It’s now 20 years since Steve Albini, the legendary rock music producer best known for Nirvana’s last studio album In Utero, penned a seminal essay for the literary magazine, The Baffler.
It was titled “The Problem with Music,” and detailed how the entire food chain of the music business was set up to profit from the end product, except for the artists who actually conceived and made it.
He offered the example of a band, “pretty ordinary, but they’re also pretty good” that signed to a moderately sized independent label. They sold 250,000 copies of an album—considerable success by most standards—making the music industry more than $3 million, yet still ending up $14,000 in debt. “The band members have each earned about 1/3 as much as they would working at a 7-11, but they got to ride in a tour bus for a month,” he famously wrote.
Many aspiring musicians (and music journalists) of a certain vintage would have come across this inspirational piece of writing, thanks largely to the internet. So it’s quite fitting that since then, the same irrepressible force—the internet—has largely dismantled the profit centers the music industry has relied on for most of its existence.
Not everyone is cool with that. “The internet will suck the creative content out of the whole world until nothing is left,” wrote David Byrne, the former Talking Heads frontman, a sentiment that is shared by many in the music business who think the economics for artists have gotten even worse. Yet Albini, who we tracked down to discuss the state of the industry, is relatively upbeat, ebullient even.
“The single best thing that has happened in my lifetime in music, after punk rock, is being able to share music, globally for free,” he tells Quartz. “That’s such an incredible development.”
Over the past two decades the way recorded music is consumed has changed irrevocably. Napster and the various copycat file sharing services it spawned taught an entire generation of would-be CD buyers to expect to be able to listen to their favorite music for free. Not long after, Apple’s iTunes made it more attractive for those who are prepared to pay for music to buy individual songs rather than full albums.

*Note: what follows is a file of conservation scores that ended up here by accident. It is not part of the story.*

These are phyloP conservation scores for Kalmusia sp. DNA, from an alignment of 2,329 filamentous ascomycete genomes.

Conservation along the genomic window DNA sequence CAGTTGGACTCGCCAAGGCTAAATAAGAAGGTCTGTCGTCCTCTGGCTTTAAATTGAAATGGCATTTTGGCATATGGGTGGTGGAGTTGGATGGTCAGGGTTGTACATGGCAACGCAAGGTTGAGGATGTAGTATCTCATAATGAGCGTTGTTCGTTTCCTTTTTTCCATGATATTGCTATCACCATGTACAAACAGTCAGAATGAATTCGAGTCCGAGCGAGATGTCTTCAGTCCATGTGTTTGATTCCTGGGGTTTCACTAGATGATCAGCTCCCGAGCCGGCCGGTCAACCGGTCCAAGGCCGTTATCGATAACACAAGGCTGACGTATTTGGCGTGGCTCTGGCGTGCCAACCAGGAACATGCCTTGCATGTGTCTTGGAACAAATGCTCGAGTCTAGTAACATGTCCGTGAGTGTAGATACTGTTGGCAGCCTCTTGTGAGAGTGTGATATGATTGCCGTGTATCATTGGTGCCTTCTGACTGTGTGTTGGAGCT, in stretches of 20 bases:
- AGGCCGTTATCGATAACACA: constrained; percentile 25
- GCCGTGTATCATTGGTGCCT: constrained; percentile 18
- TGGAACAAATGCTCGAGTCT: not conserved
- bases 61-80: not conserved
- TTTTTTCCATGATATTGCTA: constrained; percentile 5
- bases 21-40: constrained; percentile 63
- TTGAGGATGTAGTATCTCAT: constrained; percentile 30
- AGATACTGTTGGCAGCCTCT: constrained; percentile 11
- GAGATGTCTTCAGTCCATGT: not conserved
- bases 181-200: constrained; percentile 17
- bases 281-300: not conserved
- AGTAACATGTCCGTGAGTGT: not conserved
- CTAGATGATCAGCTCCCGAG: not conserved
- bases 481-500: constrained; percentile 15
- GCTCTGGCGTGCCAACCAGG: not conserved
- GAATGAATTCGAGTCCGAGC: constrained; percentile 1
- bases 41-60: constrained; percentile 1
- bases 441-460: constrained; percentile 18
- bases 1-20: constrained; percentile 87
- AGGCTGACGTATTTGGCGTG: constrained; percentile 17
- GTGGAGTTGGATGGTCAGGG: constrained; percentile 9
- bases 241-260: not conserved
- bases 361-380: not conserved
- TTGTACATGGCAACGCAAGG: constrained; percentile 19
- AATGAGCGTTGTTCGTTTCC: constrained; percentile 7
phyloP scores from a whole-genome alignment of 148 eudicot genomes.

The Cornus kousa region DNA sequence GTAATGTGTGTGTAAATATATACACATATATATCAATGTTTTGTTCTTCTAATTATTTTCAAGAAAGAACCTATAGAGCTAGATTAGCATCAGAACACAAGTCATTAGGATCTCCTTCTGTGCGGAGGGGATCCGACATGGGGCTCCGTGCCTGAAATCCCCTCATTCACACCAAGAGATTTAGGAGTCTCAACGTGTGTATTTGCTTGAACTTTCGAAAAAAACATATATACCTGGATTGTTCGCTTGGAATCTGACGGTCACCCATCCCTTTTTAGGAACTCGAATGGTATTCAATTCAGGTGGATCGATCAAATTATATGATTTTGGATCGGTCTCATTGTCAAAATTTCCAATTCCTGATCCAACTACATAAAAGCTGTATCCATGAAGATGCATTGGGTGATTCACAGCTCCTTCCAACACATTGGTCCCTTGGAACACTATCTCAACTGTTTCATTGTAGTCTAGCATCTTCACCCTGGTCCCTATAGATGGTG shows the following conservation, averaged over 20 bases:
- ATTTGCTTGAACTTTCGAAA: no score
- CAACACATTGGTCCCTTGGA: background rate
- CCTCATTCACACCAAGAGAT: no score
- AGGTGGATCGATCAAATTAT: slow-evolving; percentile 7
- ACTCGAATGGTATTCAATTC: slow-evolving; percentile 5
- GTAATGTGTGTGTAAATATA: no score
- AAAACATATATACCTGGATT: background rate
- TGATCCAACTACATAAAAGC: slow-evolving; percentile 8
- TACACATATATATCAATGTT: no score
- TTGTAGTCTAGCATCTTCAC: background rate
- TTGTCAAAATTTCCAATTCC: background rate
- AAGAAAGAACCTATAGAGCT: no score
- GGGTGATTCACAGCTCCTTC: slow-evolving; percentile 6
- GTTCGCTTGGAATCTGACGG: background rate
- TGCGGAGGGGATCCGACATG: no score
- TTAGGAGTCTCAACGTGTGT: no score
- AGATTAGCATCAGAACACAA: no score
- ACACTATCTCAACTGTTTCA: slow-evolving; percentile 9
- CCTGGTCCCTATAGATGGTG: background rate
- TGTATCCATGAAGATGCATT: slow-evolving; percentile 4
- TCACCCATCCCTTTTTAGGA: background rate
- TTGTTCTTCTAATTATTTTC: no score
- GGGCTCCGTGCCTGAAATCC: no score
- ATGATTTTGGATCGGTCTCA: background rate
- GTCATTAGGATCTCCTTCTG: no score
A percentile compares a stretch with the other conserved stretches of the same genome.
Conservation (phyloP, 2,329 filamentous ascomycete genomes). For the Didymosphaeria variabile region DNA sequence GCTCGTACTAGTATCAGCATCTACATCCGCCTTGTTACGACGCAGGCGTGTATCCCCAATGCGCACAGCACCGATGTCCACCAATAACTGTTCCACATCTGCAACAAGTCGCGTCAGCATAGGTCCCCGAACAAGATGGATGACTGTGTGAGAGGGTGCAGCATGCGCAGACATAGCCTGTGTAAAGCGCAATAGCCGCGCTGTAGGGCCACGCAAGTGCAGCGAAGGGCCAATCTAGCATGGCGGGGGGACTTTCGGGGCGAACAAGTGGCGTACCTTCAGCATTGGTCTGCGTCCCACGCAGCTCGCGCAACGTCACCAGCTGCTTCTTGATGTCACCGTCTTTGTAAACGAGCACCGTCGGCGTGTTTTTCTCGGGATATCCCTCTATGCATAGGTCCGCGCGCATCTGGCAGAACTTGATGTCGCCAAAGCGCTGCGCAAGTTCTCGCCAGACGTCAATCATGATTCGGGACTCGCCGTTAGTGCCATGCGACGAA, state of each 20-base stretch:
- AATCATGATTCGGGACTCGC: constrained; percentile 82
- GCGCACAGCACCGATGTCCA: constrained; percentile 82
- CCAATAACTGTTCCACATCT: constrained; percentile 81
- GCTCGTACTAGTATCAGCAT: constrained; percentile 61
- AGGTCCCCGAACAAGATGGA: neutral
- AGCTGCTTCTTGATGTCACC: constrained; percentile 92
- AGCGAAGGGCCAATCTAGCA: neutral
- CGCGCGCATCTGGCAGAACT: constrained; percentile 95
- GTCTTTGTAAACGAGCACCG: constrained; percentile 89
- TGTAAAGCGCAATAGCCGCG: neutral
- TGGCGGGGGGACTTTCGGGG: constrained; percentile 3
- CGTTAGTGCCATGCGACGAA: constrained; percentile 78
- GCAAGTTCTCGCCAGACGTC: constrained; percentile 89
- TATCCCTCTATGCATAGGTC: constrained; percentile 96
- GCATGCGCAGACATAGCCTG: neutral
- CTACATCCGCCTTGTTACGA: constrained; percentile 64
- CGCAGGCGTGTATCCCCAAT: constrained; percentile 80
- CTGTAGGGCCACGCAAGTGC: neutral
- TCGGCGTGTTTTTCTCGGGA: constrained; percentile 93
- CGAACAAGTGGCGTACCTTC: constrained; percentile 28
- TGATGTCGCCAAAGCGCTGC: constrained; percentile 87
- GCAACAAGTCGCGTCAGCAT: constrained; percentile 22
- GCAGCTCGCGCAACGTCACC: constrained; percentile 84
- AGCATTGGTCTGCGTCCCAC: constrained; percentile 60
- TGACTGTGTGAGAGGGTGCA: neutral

The adjustment to this new reality has been painful, and not everyone has embraced it. (Remember when Jon Bon Jovi, hilariously, blamed Steve Jobs for the death of the music business?) But in Albini’s view, what exists now is far better than what existed before.
“Record labels, which used to have complete control, are essentially irrelevant ,” he says. “The process of a band exposing itself to the world is extremely democratic and there are no barriers. Music is no longer a commodity, it’s an environment, or atmospheric element. Consumers have much more choice and you see people indulging in the specificity of their tastes dramatically more. They only bother with music they like.”
In the physical music era, company executives and the music press were the arbiters of taste— a band needed to convince a label to sign it, fund it, and often get critics to like it, to have a realistic shot at success. These days, it’s a much more meritocratic process: people can make music in their garage and reach their audiences through YouTube, BandCamp and any number of internet avenues. “You can literally have a worldwide audience for your music….with no corporate participation, which is tremendous,” Albini says.
Another seismic internet-driven shift in music consumption is currently underway, with streaming services like Pandora (a publicly listed company with a market value of around $5 billion) and Spotify (valued at $4 billion in the private markets ahead of a possible IPO) becoming increasingly popular, and arguably responsible for further declines in recorded music sales.